Both activity diagrams and sequence diagrams are used by software developers to show actions and relationships within a software system. But, before we get into these two diagram types, we first need to talk about UML.
Universal Modeling Language, also known as UML, is a standardized language used in software diagrams to represent the items, processes, and relationships within a system. Why is this important? UML is used in both sequence and activity diagrams, along with many other types like class diagram, use case diagram, communication diagram, object diagram and etc.
Activity diagrams show the order or flow of operations in a system. They are similar to flowcharts, and show the outcomes of each action, and actions that happen after specific responses. While they can be either concurrent or sequential, all activity diagrams have a beginning and an end state.
Notations and symbols
Activity diagrams have special UML symbols that easily tell the reader what the item is and which way the action flows. There are many UML symbols and notations used in activity diagrams, but these are some of the most common ones you’ll see.
Initial state (start point) – Represented by a small, filled-in circle, the start point is where the activity diagram begins. The arrow attached shows the first action that takes place when the sequence starts.
Action flow – These arrows show the flow of one action into another. They are represented simply with an arrow, attached to a start point or action state.
Action/activity state – Usually in an oblong circle or unboxed, this is the action that is performed by an object.
Object flow – Sometimes, actions create or change objects. When an object flow arrow goes from an action to an object, it means that the object was changed or created. However, when the object flow arrow goes from an object to an action, it means that the action state uses the object in some way. Objects are usually represented in rectangular boxes.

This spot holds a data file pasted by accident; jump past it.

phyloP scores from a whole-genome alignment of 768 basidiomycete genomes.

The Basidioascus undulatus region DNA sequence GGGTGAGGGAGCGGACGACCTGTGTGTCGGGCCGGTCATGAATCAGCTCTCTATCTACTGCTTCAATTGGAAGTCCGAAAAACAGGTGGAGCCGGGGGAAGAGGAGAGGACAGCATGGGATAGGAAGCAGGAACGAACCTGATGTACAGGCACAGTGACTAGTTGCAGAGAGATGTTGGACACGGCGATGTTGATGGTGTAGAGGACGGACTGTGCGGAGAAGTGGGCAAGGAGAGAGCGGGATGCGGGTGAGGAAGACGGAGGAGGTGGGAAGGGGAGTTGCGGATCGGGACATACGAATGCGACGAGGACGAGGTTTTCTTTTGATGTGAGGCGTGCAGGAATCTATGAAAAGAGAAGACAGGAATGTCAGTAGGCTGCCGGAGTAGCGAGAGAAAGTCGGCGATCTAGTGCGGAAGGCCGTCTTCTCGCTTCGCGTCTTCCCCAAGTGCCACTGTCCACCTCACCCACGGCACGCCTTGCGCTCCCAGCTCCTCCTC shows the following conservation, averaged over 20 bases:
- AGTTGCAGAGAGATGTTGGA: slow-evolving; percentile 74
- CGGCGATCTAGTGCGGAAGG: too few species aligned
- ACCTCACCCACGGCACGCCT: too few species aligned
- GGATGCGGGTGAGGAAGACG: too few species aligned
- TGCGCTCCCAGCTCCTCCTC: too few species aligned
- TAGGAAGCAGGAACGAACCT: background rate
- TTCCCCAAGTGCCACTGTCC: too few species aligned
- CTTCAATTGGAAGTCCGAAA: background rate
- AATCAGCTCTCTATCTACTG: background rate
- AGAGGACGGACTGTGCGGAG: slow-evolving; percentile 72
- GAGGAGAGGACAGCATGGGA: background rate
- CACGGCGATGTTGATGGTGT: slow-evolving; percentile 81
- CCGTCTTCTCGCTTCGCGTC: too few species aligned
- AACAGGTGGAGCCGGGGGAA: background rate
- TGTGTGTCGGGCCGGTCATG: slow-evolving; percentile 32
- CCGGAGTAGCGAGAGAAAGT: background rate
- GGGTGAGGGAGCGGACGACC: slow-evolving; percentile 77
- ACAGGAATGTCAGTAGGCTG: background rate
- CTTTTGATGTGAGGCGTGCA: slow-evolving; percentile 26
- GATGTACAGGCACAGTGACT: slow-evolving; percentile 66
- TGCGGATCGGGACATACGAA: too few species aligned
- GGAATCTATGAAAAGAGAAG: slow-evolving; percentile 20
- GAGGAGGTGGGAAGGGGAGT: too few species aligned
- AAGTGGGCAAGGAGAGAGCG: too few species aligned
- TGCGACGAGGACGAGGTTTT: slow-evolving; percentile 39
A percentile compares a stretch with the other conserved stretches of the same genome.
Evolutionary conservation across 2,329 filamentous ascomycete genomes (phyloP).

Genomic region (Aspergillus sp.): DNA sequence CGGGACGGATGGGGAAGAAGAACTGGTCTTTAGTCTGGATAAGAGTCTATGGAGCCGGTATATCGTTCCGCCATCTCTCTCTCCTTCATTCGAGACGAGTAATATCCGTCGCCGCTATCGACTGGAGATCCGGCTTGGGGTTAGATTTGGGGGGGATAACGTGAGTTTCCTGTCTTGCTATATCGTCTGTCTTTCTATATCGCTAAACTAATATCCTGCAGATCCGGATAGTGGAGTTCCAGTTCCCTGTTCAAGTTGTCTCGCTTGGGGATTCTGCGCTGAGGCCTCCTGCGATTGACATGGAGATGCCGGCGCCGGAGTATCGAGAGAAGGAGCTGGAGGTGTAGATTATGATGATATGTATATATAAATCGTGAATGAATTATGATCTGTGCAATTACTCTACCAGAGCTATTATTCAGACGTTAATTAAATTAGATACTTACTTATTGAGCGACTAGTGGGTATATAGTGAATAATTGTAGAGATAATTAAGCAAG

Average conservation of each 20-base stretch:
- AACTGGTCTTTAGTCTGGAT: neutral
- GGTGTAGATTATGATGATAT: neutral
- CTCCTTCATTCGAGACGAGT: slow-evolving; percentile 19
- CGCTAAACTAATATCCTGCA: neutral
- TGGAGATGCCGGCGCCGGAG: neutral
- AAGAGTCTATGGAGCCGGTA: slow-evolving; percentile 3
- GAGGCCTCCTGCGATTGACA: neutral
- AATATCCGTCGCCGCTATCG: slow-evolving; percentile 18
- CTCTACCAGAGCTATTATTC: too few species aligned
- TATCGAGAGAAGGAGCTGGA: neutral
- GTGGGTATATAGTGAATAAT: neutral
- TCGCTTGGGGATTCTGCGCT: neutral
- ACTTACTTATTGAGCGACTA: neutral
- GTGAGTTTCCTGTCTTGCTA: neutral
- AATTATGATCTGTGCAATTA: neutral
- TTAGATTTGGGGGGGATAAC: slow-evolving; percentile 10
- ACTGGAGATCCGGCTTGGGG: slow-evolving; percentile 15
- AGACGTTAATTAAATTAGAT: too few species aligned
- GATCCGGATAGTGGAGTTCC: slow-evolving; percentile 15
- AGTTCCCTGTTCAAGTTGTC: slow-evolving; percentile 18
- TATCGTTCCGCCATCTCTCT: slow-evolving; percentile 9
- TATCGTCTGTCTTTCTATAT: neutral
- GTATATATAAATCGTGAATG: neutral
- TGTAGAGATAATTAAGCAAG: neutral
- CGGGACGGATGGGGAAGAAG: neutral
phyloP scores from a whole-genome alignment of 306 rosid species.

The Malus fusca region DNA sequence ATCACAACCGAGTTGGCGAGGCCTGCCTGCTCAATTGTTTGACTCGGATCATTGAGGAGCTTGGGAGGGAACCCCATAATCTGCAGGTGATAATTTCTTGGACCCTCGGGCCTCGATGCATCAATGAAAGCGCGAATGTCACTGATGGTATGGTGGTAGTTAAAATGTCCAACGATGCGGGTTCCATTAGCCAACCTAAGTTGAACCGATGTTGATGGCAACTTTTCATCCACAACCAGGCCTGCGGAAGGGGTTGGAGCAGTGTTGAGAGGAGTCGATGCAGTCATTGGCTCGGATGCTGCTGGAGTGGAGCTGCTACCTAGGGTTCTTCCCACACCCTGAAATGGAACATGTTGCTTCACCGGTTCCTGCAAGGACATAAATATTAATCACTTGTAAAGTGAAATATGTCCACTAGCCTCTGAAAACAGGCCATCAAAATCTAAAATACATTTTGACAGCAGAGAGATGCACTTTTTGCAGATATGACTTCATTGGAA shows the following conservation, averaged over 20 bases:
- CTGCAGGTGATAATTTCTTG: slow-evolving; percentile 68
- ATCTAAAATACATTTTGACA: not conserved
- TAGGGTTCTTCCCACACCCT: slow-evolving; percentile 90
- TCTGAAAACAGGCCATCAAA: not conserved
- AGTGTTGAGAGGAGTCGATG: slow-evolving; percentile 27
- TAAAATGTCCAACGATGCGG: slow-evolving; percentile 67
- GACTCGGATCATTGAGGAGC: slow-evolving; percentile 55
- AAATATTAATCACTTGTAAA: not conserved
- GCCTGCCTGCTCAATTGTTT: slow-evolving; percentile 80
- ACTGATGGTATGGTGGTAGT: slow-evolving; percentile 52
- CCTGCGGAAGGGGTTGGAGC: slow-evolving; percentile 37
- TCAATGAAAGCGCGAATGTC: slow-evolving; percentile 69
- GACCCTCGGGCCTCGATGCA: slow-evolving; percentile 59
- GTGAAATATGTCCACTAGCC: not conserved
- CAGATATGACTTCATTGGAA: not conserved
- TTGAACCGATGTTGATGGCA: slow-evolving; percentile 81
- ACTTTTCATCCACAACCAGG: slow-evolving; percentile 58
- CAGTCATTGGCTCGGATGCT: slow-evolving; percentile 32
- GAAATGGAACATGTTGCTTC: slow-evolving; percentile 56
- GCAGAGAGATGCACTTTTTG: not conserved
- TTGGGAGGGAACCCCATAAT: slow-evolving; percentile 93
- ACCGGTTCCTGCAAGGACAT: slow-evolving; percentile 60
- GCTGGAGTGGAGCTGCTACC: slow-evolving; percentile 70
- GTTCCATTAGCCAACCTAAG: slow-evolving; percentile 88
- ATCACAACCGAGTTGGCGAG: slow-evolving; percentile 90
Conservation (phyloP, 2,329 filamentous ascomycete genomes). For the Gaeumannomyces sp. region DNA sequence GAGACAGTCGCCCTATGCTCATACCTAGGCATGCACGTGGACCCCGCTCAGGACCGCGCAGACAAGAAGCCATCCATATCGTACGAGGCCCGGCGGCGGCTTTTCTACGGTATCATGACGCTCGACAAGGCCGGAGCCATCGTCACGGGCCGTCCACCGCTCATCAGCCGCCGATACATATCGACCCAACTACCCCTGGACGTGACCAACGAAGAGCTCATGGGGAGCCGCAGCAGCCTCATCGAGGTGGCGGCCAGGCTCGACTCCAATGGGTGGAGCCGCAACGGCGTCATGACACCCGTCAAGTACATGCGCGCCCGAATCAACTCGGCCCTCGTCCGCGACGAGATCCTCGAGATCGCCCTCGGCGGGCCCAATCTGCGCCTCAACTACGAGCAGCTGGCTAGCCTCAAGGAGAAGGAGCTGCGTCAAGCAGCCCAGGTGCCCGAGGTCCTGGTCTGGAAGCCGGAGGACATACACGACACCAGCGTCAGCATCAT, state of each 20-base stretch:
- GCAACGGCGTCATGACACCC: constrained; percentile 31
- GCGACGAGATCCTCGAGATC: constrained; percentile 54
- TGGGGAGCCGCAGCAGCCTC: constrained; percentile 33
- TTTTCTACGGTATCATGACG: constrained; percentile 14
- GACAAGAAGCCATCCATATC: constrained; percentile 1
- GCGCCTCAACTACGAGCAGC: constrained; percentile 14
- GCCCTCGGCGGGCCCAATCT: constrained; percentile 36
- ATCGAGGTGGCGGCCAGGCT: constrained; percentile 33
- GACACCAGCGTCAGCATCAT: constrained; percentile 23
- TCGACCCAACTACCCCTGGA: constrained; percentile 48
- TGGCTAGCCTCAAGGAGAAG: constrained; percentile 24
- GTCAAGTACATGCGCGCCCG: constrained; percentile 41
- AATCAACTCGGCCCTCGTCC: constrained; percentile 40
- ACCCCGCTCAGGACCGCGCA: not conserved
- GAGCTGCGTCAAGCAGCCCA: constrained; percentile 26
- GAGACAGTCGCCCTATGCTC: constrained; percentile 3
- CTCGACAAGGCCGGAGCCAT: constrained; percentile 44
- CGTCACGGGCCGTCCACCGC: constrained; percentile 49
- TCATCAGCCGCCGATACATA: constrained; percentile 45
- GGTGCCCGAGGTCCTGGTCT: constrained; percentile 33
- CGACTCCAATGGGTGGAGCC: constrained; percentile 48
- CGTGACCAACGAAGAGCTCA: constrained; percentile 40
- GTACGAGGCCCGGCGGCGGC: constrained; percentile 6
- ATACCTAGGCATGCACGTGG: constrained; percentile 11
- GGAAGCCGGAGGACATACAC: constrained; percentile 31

Branches and decisions – When there are two or more possible outcomes to an action, this fork in the road is represented with a diamond shape. Here, a decision must be made to determine the action flow.
Guard symbols – At decision nodes, there may be conditions that must be true before one of the actions can occur. These conditions are called ‘guards’, and are largely optional.
Fork and join nodes – Fork and join nodes either split actions, or bring them together, and both are represented with thick, horizontal lines. Fork nodes split one action flow into multiple outgoing flows, and a join node combines multiple incoming flows into one outgoing flow. When both are used together, it is referred to as ‘synchronization’.
Final state (end point) – When the action sequence is finished, you reach the end point. The end point is represented as a full circle, enclosed in a hollow circle, with an action flow arrow pointing towards it.
Sequence diagrams are classified as interaction diagrams, and they visualize how objects collaborate, and focus on the order or time in which they happen. They show end use cases, user and system interactions, and system to system interactions. Sequence diagrams are organized by object and time, which are, respectively, aligned on the vertical and horizontal axes.